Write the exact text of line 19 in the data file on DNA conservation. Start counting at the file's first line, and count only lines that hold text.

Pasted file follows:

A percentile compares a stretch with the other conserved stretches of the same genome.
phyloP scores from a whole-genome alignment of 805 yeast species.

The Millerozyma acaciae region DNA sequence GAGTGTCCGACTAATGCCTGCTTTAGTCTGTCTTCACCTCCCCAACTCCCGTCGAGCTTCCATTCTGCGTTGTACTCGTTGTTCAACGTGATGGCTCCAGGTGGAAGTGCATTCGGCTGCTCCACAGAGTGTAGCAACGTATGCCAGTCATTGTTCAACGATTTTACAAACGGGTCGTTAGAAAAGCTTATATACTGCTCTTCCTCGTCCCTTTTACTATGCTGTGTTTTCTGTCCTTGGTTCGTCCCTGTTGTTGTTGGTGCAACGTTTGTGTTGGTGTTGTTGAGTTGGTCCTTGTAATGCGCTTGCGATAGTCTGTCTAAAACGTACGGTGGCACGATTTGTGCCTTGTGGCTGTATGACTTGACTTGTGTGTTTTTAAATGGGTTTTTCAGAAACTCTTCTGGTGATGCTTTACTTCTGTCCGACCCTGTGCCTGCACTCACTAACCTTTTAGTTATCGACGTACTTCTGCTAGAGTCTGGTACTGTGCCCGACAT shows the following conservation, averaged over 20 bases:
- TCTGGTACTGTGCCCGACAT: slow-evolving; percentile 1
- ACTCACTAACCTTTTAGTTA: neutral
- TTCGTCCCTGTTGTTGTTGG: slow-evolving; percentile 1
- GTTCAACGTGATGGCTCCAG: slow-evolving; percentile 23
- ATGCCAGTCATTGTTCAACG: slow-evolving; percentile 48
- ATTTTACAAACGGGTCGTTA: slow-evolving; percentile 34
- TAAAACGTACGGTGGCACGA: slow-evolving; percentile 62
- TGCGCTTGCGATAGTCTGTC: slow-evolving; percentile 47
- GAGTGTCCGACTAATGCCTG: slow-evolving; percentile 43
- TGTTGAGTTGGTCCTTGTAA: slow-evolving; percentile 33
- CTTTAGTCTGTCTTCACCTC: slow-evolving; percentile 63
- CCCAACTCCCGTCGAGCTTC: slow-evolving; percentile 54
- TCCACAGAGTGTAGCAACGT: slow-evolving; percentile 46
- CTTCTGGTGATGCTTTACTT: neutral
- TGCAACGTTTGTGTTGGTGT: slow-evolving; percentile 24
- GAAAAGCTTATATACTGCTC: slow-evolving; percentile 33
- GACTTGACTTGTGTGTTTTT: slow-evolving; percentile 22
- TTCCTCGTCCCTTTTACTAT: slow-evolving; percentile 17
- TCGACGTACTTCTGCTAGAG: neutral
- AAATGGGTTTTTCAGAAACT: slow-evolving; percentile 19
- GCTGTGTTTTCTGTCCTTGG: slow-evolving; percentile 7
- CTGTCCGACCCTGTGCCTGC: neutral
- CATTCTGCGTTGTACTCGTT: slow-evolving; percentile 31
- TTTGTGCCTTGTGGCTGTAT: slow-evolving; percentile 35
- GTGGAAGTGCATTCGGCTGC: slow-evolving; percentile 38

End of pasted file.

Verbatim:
- GAAAAGCTTATATACTGCTC: slow-evolving; percentile 33